Bath Times & Nursery Rhymes

By the 1960’s everything was changing and yet I chose a profession which struggled to adapt to a more liberated work force. Sometimes the clash between old and new was more than funny… it was hilarious.

“A great read it brought back a load of memories. If you were around and working in these times, this book is a must”  LG
“As someone who did similar training a few years later it brought a lot of memories back to me. I could almost picture the day to day life of the author. A great read.”  MS

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Excerpt from Bath Times and Nursery Rhymes

One thing always puzzled me. When I had gone to the Council offices for my interview for the job, like all those before and after me, I’d met the nursery supervisor for the council, Miss Fox-Talbot. She was a formidable woman famed for her fabulous hats and her racy mini. She told my mother and me that my uniform would be ‘an attractive pink
gingham dress’. It turned out to be a shapeless, round necked garment with a matching covered belt and a peter-pan collar. It had three rubber buttons down the front, so that they could be boiled, and apparently size 20 fitted everybody. The skirt was just below the knee and considering that the rest of the world was waking up to the sack dress and later on, the mini skirt, we all hated it. Most girls hoiked up the skirt, and took in the sides in an effort to look a little more 20th century than 18th century.

The thing that puzzled me was this. In the letter Miss Fox-Talbot had sent me was a list of things I’d need to take with me to the nursery. At the bottom of the page, alongside a toothbrush and comb it said two pairs of garden knickers. My mother and I scratched our heads. What on earth were garden knickers?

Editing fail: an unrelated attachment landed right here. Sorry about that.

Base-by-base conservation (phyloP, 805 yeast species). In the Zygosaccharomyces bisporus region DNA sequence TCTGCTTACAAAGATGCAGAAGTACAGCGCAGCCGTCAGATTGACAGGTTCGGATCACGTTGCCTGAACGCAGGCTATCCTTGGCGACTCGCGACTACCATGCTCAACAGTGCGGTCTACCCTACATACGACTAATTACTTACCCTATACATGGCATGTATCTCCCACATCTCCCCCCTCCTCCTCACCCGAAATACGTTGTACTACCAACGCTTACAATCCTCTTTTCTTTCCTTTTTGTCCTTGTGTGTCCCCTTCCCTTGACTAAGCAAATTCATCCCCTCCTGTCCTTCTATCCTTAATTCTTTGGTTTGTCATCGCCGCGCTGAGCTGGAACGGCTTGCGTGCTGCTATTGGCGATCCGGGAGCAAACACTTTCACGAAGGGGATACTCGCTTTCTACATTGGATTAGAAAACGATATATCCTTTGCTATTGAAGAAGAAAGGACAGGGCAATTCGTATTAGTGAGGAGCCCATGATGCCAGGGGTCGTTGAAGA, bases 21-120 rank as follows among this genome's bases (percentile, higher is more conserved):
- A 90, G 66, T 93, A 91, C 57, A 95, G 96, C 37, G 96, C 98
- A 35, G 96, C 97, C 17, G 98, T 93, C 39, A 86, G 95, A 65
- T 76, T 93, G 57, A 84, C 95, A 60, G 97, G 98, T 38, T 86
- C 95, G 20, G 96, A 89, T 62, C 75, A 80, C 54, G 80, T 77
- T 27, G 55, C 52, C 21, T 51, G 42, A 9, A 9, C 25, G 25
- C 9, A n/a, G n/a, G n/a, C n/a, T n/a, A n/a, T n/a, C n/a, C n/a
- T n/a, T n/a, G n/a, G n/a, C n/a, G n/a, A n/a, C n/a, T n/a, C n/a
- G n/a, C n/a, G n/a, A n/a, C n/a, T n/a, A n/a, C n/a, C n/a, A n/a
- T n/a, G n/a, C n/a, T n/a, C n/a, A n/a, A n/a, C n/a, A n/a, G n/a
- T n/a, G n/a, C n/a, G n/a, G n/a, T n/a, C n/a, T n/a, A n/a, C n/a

I was all for leaving it, but much to my acute embarrassment, Mum dragged me around all the major stores in Bournemouth but in every single department we were met by blank stares. Mum even insisted we go to a corset department where some old fossil who had probably been working in the shop since the age of the dinosaurs, suggested they might be powder blue silk drawers with an elasticated waist and long legs which stretched as far as the knee. As soon as I saw them, I recognised them as the type of garment my old granny used to wear. I rarely, if ever, defied my mother but I put my foot down right there and then.

‘There is no way I’m going to wear them!’ I said in front of the shocked assistant. ‘I’ll work in the garden with no knickers at all if necessary, but I won’t wear them!’

I worked for the Council for four years. Nursery Assistants like me came and went. We discussed the subject of garden knickers ad infinitum but I don’t think any one of us ever discovered what they looked like and although I never carried out my threat to go bare bottom in the garden, I certainly never had a pair of my granny’s silk drawers.